Patent warfare is a veritable fixture of the mobile world these days, sadly, and — by virtue of Android — that heaps a whole lot of mess within the boundaries of the blogosphere’s Linux territories. We’ve seen plenty of skirmishes come and go already, of course, but the latest example is being called nothing short of “thermonuclear” war.
Ever since Burger King hit the proverbial nail on the head with its famed “Have It Your Way” slogan back in 1974, everyone has known that people like to — well, have it their own way. Customization has been a growing trend, but until recently, smartphones were a glaring exception. Linux Girl can no longer even count the number of times she’s asked for a big “L” and an image of Tux emblazoned on her device.
Well it was a relatively quiet week here in the Linux blogosphere, where all the code is strong and the UIs good-looking. Yes, we had the good news about Tor and its NSA resistance, and yes, the Unu three-way gaming device and the Lenovo Android laptop both generated some excitement of their own. Truth be told, though, Linux fans have been overloaded with good news lately.
With all the cornucopia of Valve-related announcements for gamers over the past few weeks, it may be difficult to imagine that the Linux world could have any more good news in store. That supremely encouraging gaming news, surely, was enough to last us a few good months here in the Linux blogosphere. Well think again! Our friends at Intel have been busy at work with the interests of a different set of users in mind.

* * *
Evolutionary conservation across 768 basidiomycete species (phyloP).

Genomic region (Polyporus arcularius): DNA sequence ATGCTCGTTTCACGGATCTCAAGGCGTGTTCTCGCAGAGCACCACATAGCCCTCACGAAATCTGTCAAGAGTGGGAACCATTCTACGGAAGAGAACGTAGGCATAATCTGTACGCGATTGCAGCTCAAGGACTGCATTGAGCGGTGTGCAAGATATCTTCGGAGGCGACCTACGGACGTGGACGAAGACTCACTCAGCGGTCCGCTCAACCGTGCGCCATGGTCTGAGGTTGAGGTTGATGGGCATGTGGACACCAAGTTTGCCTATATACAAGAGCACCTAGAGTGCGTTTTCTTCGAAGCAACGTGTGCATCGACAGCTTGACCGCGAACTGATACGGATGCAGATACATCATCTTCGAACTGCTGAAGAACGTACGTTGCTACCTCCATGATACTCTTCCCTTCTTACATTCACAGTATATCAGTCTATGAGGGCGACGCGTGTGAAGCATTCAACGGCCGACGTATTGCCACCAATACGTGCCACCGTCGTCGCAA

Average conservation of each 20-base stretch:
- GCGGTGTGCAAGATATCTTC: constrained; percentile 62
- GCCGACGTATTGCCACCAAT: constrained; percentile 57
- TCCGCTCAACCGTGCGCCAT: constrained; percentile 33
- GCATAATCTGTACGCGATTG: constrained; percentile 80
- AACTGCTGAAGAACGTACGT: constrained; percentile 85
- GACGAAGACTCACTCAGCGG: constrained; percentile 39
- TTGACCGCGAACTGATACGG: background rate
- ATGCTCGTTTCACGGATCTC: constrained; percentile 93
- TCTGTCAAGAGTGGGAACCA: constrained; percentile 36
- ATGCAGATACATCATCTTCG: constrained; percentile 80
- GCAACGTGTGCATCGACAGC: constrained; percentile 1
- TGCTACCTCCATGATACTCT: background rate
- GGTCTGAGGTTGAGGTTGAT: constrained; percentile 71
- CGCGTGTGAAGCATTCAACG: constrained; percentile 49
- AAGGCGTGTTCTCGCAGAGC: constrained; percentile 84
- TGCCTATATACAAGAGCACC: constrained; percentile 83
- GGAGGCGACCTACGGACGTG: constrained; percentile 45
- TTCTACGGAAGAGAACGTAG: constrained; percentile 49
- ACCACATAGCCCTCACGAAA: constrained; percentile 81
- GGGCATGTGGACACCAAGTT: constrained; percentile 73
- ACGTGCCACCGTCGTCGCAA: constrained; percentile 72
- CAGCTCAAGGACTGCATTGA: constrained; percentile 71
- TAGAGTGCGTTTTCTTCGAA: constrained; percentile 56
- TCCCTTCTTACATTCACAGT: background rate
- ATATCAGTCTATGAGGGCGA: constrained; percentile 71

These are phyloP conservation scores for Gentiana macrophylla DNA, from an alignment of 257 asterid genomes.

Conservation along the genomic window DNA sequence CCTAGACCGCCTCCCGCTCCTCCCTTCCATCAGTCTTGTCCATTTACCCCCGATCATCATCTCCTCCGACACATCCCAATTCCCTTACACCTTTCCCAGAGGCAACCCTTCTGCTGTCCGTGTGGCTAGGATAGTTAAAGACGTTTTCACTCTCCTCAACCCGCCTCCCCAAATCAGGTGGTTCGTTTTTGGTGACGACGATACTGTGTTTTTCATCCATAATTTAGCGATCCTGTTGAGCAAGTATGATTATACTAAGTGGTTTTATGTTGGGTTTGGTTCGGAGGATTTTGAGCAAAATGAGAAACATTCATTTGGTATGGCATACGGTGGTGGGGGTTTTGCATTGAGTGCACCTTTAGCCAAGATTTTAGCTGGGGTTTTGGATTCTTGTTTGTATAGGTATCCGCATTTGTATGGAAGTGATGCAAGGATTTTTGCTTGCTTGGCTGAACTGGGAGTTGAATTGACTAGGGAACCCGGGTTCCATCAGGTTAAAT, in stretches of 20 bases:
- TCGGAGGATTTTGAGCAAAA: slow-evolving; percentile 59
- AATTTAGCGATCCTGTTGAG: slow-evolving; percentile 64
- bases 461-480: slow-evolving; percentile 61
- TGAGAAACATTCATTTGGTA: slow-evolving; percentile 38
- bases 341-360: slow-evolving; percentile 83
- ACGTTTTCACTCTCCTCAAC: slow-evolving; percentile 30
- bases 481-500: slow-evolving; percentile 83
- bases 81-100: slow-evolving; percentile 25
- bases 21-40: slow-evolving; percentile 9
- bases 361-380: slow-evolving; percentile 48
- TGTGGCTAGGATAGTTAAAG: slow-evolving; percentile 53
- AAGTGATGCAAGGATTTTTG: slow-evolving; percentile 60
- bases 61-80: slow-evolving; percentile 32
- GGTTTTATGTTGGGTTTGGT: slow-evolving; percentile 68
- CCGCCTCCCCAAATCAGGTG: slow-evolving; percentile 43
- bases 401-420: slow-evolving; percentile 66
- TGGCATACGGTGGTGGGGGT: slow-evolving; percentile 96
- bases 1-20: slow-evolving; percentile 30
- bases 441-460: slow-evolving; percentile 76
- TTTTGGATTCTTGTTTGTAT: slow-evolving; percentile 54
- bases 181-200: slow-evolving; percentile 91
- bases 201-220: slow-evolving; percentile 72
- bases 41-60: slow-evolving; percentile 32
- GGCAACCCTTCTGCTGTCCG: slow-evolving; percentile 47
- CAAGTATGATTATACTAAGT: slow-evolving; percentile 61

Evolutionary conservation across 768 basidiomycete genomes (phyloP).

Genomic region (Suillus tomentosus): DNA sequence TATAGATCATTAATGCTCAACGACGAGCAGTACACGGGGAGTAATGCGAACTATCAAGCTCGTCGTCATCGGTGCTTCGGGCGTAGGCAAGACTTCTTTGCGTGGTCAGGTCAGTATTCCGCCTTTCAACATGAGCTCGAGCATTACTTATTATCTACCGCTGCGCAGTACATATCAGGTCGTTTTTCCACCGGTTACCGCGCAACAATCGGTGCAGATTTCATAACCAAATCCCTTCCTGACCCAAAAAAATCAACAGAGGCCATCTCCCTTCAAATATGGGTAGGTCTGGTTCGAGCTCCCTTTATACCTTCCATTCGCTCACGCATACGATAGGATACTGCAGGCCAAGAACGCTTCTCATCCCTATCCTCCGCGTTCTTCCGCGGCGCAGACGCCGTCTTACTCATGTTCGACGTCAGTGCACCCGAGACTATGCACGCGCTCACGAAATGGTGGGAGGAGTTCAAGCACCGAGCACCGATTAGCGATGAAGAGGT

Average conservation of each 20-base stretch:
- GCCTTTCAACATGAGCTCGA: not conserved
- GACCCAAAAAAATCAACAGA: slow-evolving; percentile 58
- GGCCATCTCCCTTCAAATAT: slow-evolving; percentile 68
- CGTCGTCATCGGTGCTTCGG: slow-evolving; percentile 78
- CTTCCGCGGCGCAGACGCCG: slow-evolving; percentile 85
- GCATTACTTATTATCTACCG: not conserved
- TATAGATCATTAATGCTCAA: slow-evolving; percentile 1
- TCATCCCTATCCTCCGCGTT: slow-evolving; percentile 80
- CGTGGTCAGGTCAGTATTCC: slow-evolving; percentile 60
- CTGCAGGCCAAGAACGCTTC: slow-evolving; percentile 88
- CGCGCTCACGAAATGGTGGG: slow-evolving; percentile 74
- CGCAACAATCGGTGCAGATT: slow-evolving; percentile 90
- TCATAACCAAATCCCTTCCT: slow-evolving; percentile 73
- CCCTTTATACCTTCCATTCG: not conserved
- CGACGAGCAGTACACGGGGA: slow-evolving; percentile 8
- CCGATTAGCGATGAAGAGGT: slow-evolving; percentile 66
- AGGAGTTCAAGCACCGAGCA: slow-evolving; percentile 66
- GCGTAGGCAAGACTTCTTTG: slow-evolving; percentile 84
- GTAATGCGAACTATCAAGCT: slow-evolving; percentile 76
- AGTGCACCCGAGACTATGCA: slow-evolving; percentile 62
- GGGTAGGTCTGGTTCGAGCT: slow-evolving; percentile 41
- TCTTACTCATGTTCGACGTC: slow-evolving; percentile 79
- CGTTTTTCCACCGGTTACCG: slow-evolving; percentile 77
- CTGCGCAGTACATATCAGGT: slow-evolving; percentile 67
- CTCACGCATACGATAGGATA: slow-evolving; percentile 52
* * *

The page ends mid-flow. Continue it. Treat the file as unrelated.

Valve cofounder Gabe Newell has made no secret of his disdain for Windows 8 and his newfound love for Linux as a gaming platform over the past year or so. It seems fair to say, however, that few here in the Linux community expected the colossal bear hug of support Valve gave our favorite operating system last week. First, it announced SteamOS; then it was the hardware side.
Valve Software will later this year beta test 300 hardware boxes running its Linux-based SteamOS, a standalone operating system for entertainment appliances in consumers’ living rooms. The prototype box for the Steam platform, which is optimized for gaming in the living room, is completely upgradable and open. Beta testers are encouraged to hack or mod the box.
Here in the tech community, declaring the birth or death of an era is a tried-and-true path to social fame. For that reason, proclamations to that effect are pretty dang common. Those of us here in the Linux community are pretty accustomed to such announcements by now — just witness the never-ending “year of Linux desktop” and “death of desktop Linux” rotation that seems to besiege us year after year.
Few would deny that the world has changed since the National Security Agency’s PRISM surveillance program was revealed, and not for the better. Here in the Linux blogosphere, FOSS fans have been mulling the implications ever since the unsettling news broke back in June, but just recently things have taken on an even darker cast. Turns out not even encryption techniques can hold the NSA at bay.
The days of summer may be dwindling at last here in the Linux blogosphere, but that doesn’t mean things are cooling off. No indeed, the unseasonably scorching temperatures have been matched only by the sizzling nature of the news — in particular, Ballmer is out, and Microsoft is purchasing Nokia! More than a few Linux bloggers have been stuck in the doldrums, truth be told.
It seems like only yesterday that we here in the Linux blogosphere were celebrating Linux’s 20th birthday, but now here we are, two years later. Linux has reached the ripe old age of 22, and its creator — Linus Torvalds — marked the occasion in characteristically understated fashion. Specifically, echoing his original message from 1991, Torvalds published a similarly worded note late last month.